Among interesting exhibits is electric eel that lives in fresh waters of S America. This fish has a powerful electric organ located at the rear of the body, which can emit the discharge voltage of 350 volts.

The soft-finned fish are important commercial species (cod, saffron cod, polar cod, whiting), and among ophidiiform fish of undoubted interest is the blindfish, which has reduced eyes because of living in the waters of dark caves.

The order of beloniform fish is represented by well-known valuable saury of Far East. Belonging here are also flying fishes.

Many species of the gasterosteiform and syngnathiform fish are characterized by peculiar nurture: stickleback spawn in a secure nest, while the pipefish male bears eggs in a special chamber located on its belly.

The berycoid fish are very diverse, They are inhabitants of the warm aquatories of the World oceans, including both shallow and deep-sea waters.

Several showcases are devoted to the most extensive order of bony fish, Perciformes, including at least 150 families and more than 6,000 species living both in the sea and in fresh waters. The greatest species diversity is confined to the equatorial and tropical waters, many members have significant commercial value. In the Russian fresh waters widespread are ruff, common perch and walleye, which has the greatest commercial value. In the Black Sea there lives the pilot, a fish that is usually accompanies other larger fish and sometimes marine vessels.

Of certain interest are remora fish, with their head and front part body bearing suctorial disk, making it possible for them to attach themselves to large marine animals and vessels and thus to move over long distances. The archerfish from t fresh waters of tropical Asia feeds on terrestrial insects, whom it knocks down by a strong jet of water ejected from the mouth. Belonging here is also the sea dragon, which is one of the most poisonous fish in the Black Sea. Among the valuable species are the tuna fish, such as tuna, mackerel and bonito.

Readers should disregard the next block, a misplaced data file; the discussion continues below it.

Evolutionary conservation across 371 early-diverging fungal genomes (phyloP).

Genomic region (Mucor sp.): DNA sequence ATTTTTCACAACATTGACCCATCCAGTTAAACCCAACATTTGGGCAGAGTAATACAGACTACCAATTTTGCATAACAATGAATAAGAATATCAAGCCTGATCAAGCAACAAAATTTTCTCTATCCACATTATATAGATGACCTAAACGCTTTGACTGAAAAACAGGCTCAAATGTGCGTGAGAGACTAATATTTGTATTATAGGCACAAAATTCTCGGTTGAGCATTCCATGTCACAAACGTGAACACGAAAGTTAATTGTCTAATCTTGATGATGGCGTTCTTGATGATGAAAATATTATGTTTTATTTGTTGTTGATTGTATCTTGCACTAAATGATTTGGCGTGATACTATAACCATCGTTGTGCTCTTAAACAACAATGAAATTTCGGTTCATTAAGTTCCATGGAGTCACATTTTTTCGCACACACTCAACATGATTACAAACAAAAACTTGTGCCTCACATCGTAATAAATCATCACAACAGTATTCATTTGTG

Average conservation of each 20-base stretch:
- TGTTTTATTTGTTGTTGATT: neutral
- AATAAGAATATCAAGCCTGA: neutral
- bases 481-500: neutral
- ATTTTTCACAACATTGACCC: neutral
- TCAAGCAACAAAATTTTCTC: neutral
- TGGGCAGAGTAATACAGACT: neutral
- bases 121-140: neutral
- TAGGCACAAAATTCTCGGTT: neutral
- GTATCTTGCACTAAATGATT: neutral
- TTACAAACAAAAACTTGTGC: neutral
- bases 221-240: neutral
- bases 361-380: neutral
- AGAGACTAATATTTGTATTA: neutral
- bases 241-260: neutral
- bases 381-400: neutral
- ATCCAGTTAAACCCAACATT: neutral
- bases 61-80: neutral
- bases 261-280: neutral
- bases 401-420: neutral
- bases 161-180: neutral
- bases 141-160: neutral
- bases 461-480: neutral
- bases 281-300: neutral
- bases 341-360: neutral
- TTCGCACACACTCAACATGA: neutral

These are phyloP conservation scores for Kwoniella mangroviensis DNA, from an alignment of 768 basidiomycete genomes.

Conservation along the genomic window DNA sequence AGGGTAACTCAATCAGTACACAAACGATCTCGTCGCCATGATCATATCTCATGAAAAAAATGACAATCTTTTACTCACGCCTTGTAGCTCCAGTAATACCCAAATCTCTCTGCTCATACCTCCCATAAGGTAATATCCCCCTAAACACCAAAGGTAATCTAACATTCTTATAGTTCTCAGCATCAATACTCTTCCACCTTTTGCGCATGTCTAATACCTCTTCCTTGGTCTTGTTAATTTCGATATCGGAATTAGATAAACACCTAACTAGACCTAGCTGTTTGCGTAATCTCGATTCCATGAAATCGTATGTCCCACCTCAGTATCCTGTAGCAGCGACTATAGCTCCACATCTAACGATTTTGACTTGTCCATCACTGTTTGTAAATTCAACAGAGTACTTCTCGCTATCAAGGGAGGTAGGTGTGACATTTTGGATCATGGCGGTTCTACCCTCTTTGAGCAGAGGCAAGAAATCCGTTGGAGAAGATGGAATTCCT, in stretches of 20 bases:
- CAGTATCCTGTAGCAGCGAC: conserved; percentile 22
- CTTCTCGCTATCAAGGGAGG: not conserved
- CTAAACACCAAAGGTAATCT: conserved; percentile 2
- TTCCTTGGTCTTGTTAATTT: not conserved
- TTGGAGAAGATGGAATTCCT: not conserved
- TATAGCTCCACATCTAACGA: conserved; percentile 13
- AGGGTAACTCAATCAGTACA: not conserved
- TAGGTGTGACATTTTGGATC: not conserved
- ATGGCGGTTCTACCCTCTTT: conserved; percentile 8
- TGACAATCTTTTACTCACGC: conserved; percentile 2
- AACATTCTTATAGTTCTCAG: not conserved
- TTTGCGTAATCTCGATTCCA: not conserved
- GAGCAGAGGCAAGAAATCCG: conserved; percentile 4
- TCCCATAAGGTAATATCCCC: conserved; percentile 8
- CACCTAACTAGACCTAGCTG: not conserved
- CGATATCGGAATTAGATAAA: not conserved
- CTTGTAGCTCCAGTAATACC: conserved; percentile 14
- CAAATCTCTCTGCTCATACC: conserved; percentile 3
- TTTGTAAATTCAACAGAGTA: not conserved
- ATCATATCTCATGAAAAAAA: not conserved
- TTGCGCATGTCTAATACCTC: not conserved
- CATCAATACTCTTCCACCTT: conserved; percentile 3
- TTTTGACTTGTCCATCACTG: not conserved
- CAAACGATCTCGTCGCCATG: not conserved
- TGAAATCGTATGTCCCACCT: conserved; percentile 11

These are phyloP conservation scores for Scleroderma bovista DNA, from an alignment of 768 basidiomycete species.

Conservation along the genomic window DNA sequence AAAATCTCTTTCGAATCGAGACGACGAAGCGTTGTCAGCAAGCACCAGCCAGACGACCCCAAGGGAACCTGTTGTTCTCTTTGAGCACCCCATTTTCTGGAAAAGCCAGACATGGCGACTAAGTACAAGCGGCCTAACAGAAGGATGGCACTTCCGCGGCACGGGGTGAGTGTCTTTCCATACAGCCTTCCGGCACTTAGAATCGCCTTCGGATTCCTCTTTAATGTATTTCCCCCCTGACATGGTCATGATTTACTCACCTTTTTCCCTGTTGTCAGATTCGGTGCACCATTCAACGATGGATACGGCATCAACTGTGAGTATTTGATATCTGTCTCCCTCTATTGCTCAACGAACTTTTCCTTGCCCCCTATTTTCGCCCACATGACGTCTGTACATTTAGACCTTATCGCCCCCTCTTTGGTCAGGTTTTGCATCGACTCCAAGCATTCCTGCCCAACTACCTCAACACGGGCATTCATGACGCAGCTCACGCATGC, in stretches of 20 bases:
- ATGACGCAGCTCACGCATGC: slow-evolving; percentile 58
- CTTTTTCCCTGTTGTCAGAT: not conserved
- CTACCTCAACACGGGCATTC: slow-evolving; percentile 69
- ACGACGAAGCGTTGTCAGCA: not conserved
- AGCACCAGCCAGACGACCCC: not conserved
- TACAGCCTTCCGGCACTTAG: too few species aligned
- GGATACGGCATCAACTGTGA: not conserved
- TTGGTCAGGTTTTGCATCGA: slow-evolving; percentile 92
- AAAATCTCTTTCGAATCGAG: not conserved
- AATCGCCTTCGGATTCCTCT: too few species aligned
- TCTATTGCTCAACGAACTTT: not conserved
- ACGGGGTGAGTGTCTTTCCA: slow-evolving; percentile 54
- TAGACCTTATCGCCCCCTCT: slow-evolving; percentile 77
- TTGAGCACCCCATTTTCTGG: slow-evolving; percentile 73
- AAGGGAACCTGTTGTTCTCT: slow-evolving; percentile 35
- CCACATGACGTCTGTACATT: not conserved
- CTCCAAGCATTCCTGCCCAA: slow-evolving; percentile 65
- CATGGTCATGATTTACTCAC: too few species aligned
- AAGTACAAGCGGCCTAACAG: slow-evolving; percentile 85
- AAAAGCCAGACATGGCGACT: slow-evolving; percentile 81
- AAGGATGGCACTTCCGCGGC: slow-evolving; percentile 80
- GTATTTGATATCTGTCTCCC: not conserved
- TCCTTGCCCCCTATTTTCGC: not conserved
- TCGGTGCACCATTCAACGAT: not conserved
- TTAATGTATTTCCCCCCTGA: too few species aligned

Among Antarctic fish are the shad-squam and mackerel icefish. Freshwater labyrinth fish live in the warm oxygen-poor waters and can breathe atmospheric air thanks to a special suprabranchial organ. The bullhead widely distributed in fresh and brackish waters have the suction cup formed by fused pelvic fins, with which they can attach themselves to the substrate.

Unlike percoid fish, the scorpionfish are mostly marine inhabitants. Their heads are often armed with spines, and some species have venom glands at the base of spines. In the tropical brigandine gurnard and in the Far Eastern marine chanterelles, the body is protected by a kind of shields.

This part of the exhibit is finished with the flatfish, the anglerfish and the tetraodontiformes fish. Flatfish is a well-known marine benthic fish with a strongly flattened body, one side of which is functionally transformed into the lower part and the other is transformed into the top part bearing both eyes. Interestingly, this is a rare example of vertebrate animals with seriously disrupted bilateral symmetry. Sighted (top) side of the body is more or less brightly colored, with many species being able to change rapidly its color depending on the color of the bottom. Many flatfish belong to the category of commercial species.

The tetraodontiformes

Tetraodontiformes are inhabitants of the tropical and subtropical waters of the World Ocean. These fish have teeth in the upper and lower jaws of a small mouth fused together to form a cutting blade. In some species, there is an air bag that is used to inflate body when it is being filled with water or air. The scaled cover is modified and is presented by bony plates, spikes, needles or small spines. Many members (for example, Tetraodon) are poisonous.

The anglers are marine predating fish. The first ray of their spiny dorsal fin is moved to the upper jaw and turned into a kind of rod bearing the bait at its end, which serves to attract prey. Deep-water forms are characterized by strongly pronounced sexual dimorphism; some species have parasitic dwarf males, which are attached to the body of the female. The parasitic male has a blood system fused with that of female, so it is actually fed by female and its digestive system is reduced.